Phishing is a social engineering tactic that threat actors use to persuade individuals to provide sensitive information and/or take a desired action, such as clicking on a malicious link or opening a malicious attachment. Messages are typically designed to appeal to a recipient’s sense of fear, greed, duty, or curiosity.
Phishing in healthcare the number one cybersecurity threat to health systems of all sizes and types. It’s also is the number one cause of significant security incidents and the primary means by which threat actors gain access to systems and networks. The motives of threat actors vary, but often their targets are as follows: financial information, patient information, disruption of systems and networks, and/or pivot points to other systems/networks.
An attack is easy to set up and deploy. Now, since many individuals, companies and other entities have significant online digital footprints, it is relatively trivial for threat actors to glean valuable information about their intended victims. The cost and time involved in putting together a targeted campaign is fairly trivial. Phishing is an ideal way to obtain access to the inside of systems and networks, since the recipients of the messages typically have inside access.
Awareness of this threat needs to be top of mind, not only for information and technology staff, but also for all workforce members and others who have access to the organization’s systems and networks. Regular and frequent awareness training and education is recommended for everyone. Having a once a year briefing on this topic is not enough. These tactics always change and it is important for everyone to understand how the threat landscape is changing.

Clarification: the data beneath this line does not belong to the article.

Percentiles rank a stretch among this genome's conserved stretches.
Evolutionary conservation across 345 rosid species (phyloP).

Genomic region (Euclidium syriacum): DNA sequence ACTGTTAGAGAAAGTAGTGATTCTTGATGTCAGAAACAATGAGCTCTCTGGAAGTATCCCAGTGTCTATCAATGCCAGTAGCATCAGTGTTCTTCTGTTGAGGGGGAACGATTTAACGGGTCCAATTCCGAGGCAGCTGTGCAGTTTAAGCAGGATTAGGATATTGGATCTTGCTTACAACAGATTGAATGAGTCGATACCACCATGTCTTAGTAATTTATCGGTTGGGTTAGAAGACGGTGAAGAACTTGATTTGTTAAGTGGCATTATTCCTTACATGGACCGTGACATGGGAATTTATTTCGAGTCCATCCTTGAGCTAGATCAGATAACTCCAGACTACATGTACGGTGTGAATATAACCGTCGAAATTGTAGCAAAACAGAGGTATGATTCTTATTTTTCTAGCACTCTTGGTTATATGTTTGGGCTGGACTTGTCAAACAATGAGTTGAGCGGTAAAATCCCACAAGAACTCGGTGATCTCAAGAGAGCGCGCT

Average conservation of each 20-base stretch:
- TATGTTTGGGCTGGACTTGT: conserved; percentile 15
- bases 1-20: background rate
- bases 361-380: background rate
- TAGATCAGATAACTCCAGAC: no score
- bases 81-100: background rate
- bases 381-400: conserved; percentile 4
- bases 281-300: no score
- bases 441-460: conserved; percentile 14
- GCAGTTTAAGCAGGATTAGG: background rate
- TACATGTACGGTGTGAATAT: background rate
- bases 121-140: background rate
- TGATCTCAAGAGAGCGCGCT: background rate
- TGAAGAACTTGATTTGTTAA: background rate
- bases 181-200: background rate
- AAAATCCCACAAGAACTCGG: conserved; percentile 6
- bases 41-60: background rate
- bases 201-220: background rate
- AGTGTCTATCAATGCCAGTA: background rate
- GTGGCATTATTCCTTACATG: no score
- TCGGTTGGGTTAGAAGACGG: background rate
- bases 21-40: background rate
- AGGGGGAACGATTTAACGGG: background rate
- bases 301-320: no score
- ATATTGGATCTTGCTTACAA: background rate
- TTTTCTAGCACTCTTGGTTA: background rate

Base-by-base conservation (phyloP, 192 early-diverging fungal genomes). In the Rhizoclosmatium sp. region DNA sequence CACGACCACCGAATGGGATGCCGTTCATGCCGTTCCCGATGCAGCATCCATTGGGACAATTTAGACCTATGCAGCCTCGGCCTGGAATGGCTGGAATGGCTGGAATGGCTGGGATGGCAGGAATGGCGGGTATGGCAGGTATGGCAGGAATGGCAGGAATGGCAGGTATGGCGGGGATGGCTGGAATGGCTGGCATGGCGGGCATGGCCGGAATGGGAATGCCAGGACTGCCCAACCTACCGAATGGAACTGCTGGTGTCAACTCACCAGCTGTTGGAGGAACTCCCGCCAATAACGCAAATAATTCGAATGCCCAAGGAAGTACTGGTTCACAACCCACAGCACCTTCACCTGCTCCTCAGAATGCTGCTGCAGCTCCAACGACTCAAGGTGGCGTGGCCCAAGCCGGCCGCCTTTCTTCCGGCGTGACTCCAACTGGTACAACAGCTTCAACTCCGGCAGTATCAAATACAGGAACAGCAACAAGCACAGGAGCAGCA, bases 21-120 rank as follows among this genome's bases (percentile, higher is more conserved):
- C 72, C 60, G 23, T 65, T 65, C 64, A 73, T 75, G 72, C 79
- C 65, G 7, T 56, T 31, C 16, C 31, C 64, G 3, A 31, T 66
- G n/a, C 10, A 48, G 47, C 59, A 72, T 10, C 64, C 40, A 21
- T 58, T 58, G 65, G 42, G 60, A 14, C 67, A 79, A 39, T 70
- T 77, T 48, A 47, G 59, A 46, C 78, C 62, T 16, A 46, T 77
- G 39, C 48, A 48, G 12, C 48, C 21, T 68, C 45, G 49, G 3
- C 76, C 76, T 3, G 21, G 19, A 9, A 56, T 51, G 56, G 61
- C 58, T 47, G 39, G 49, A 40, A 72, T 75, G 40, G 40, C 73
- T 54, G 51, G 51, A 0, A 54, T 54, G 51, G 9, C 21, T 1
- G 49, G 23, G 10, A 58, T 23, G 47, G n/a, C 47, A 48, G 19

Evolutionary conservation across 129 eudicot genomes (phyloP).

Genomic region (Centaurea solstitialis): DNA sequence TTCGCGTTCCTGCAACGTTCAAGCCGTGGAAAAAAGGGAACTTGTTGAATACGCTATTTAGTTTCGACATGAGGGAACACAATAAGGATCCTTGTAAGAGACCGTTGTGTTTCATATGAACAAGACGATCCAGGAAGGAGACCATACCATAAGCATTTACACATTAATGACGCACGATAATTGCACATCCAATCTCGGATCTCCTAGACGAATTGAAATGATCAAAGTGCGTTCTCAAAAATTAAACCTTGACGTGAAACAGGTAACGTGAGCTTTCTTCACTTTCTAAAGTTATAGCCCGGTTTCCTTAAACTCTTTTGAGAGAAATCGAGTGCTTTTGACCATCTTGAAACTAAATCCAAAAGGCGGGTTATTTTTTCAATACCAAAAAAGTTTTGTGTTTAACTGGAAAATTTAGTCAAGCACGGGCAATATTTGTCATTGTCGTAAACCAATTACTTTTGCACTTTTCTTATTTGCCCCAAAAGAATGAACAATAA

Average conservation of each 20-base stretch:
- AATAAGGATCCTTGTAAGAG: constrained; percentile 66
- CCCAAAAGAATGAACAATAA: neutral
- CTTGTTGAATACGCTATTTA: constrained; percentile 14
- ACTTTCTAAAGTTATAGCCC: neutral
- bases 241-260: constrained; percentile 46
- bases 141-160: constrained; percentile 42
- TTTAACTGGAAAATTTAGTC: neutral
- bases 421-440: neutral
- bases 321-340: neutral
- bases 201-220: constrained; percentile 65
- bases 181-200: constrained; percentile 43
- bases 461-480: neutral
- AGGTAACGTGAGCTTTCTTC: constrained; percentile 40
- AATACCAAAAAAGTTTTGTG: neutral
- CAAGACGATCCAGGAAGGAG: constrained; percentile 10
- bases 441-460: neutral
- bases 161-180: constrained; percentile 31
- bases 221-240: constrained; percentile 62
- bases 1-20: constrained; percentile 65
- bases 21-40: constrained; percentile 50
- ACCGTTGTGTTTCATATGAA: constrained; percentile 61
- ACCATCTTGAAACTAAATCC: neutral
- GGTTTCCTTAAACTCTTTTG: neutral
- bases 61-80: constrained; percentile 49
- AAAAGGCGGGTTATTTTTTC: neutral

In light of the COVID-19 pandemic, many organizations are having to deal with more workforce members working from home or from otherwise remote locations. Healthcare organizations are making it a priority for systems, networks and other resources to be available on-demand. However, some organizations are failing to adequately protect the systems, networks and other resources. In other words, having too much availability essentially opens up the infrastructure to the world and threat actors only need to find one vulnerability to exploit.
The weakest link in any organization is the human factor. This is why this tactic is a significant threat and the attacks are so effective.
Many of the attacks are now COVID-19 themed and threat actors are following the news cycle to tailor the content. Attacks may be timed so that they are sent at the beginning of the day, end of the day, or during a time when the recipient may have a lot of meetings. Factors such as fatigue and/or distraction may lower a person’s ability to detect deception in a message. Attacks may also take advantage of the fact that many people are working remotely and they may not trust but verify by popping their head in a colleague’s office to confirm an unusual or odd request, e.g., wiring of money. Emails, websites, text messages (also known as SMiShing) and social media are common vectors for this attack.
With the foregoing in mind, the following checklist—a non-exhaustive list of tips—may be useful in mitigating the threat of phishing in healthcare.
Gain insights into the healthcare cybersecurity landscape based on feedback from industry professionals in our cybersecurity survey report.
Originally published August 25, 2020